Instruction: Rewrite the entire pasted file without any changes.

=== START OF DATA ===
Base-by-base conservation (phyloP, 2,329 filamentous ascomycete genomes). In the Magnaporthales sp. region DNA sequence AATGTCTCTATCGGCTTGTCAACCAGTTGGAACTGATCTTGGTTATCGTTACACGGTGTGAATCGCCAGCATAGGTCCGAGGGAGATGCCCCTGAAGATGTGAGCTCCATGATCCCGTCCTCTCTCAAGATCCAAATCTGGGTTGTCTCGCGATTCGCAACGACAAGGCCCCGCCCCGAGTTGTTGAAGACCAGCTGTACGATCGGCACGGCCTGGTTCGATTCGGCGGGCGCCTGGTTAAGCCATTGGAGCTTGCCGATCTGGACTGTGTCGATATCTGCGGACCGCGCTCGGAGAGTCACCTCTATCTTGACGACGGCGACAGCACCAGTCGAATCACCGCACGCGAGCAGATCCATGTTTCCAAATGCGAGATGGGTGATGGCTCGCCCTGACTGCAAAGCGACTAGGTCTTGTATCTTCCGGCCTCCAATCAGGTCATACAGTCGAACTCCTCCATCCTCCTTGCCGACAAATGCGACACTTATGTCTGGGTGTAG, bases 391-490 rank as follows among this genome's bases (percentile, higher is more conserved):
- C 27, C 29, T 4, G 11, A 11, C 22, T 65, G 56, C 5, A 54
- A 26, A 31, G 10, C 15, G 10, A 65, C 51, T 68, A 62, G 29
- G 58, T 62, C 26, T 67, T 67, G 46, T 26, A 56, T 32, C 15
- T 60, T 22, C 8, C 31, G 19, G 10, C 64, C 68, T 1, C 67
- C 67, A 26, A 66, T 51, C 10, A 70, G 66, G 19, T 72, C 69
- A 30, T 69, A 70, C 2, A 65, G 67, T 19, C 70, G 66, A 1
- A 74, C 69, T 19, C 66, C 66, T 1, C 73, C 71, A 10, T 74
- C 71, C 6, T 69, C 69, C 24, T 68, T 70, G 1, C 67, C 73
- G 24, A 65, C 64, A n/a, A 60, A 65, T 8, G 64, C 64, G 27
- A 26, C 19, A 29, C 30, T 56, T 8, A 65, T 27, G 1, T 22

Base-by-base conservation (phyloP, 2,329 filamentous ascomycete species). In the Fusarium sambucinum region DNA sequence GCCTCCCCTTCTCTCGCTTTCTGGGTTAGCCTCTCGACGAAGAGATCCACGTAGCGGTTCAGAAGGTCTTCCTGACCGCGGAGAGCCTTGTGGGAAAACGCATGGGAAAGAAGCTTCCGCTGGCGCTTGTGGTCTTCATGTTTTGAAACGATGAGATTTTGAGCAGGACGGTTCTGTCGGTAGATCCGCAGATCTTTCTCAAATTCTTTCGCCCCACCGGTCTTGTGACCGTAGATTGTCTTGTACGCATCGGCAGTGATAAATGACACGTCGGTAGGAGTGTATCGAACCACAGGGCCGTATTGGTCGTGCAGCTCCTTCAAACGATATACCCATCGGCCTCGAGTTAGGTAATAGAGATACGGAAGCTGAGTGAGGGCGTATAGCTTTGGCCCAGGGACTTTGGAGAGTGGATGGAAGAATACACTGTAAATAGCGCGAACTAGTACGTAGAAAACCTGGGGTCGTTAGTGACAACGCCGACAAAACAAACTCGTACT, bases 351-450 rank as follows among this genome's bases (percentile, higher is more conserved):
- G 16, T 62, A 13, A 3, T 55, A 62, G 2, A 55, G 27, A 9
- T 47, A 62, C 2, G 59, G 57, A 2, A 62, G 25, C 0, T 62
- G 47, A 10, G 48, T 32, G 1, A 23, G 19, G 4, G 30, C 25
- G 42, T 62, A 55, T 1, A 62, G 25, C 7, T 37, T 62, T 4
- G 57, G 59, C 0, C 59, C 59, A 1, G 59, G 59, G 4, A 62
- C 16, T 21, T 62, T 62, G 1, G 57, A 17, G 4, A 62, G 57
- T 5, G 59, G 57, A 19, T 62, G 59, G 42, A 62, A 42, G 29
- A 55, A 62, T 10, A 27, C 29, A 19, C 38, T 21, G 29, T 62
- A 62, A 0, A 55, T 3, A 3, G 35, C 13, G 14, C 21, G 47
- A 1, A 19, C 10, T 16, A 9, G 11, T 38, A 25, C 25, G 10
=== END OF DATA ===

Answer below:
Base-by-base conservation (phyloP, 2,329 filamentous ascomycete genomes). In the Magnaporthales sp. region DNA sequence AATGTCTCTATCGGCTTGTCAACCAGTTGGAACTGATCTTGGTTATCGTTACACGGTGTGAATCGCCAGCATAGGTCCGAGGGAGATGCCCCTGAAGATGTGAGCTCCATGATCCCGTCCTCTCTCAAGATCCAAATCTGGGTTGTCTCGCGATTCGCAACGACAAGGCCCCGCCCCGAGTTGTTGAAGACCAGCTGTACGATCGGCACGGCCTGGTTCGATTCGGCGGGCGCCTGGTTAAGCCATTGGAGCTTGCCGATCTGGACTGTGTCGATATCTGCGGACCGCGCTCGGAGAGTCACCTCTATCTTGACGACGGCGACAGCACCAGTCGAATCACCGCACGCGAGCAGATCCATGTTTCCAAATGCGAGATGGGTGATGGCTCGCCCTGACTGCAAAGCGACTAGGTCTTGTATCTTCCGGCCTCCAATCAGGTCATACAGTCGAACTCCTCCATCCTCCTTGCCGACAAATGCGACACTTATGTCTGGGTGTAG, bases 391-490 rank as follows among this genome's bases (percentile, higher is more conserved):
- C 27, C 29, T 4, G 11, A 11, C 22, T 65, G 56, C 5, A 54
- A 26, A 31, G 10, C 15, G 10, A 65, C 51, T 68, A 62, G 29
- G 58, T 62, C 26, T 67, T 67, G 46, T 26, A 56, T 32, C 15
- T 60, T 22, C 8, C 31, G 19, G 10, C 64, C 68, T 1, C 67
- C 67, A 26, A 66, T 51, C 10, A 70, G 66, G 19, T 72, C 69
- A 30, T 69, A 70, C 2, A 65, G 67, T 19, C 70, G 66, A 1
- A 74, C 69, T 19, C 66, C 66, T 1, C 73, C 71, A 10, T 74
- C 71, C 6, T 69, C 69, C 24, T 68, T 70, G 1, C 67, C 73
- G 24, A 65, C 64, A n/a, A 60, A 65, T 8, G 64, C 64, G 27
- A 26, C 19, A 29, C 30, T 56, T 8, A 65, T 27, G 1, T 22

Base-by-base conservation (phyloP, 2,329 filamentous ascomycete species). In the Fusarium sambucinum region DNA sequence GCCTCCCCTTCTCTCGCTTTCTGGGTTAGCCTCTCGACGAAGAGATCCACGTAGCGGTTCAGAAGGTCTTCCTGACCGCGGAGAGCCTTGTGGGAAAACGCATGGGAAAGAAGCTTCCGCTGGCGCTTGTGGTCTTCATGTTTTGAAACGATGAGATTTTGAGCAGGACGGTTCTGTCGGTAGATCCGCAGATCTTTCTCAAATTCTTTCGCCCCACCGGTCTTGTGACCGTAGATTGTCTTGTACGCATCGGCAGTGATAAATGACACGTCGGTAGGAGTGTATCGAACCACAGGGCCGTATTGGTCGTGCAGCTCCTTCAAACGATATACCCATCGGCCTCGAGTTAGGTAATAGAGATACGGAAGCTGAGTGAGGGCGTATAGCTTTGGCCCAGGGACTTTGGAGAGTGGATGGAAGAATACACTGTAAATAGCGCGAACTAGTACGTAGAAAACCTGGGGTCGTTAGTGACAACGCCGACAAAACAAACTCGTACT, bases 351-450 rank as follows among this genome's bases (percentile, higher is more conserved):
- G 16, T 62, A 13, A 3, T 55, A 62, G 2, A 55, G 27, A 9
- T 47, A 62, C 2, G 59, G 57, A 2, A 62, G 25, C 0, T 62
- G 47, A 10, G 48, T 32, G 1, A 23, G 19, G 4, G 30, C 25
- G 42, T 62, A 55, T 1, A 62, G 25, C 7, T 37, T 62, T 4
- G 57, G 59, C 0, C 59, C 59, A 1, G 59, G 59, G 4, A 62
- C 16, T 21, T 62, T 62, G 1, G 57, A 17, G 4, A 62, G 57
- T 5, G 59, G 57, A 19, T 62, G 59, G 42, A 62, A 42, G 29
- A 55, A 62, T 10, A 27, C 29, A 19, C 38, T 21, G 29, T 62
- A 62, A 0, A 55, T 3, A 3, G 35, C 13, G 14, C 21, G 47
- A 1, A 19, C 10, T 16, A 9, G 11, T 38, A 25, C 25, G 10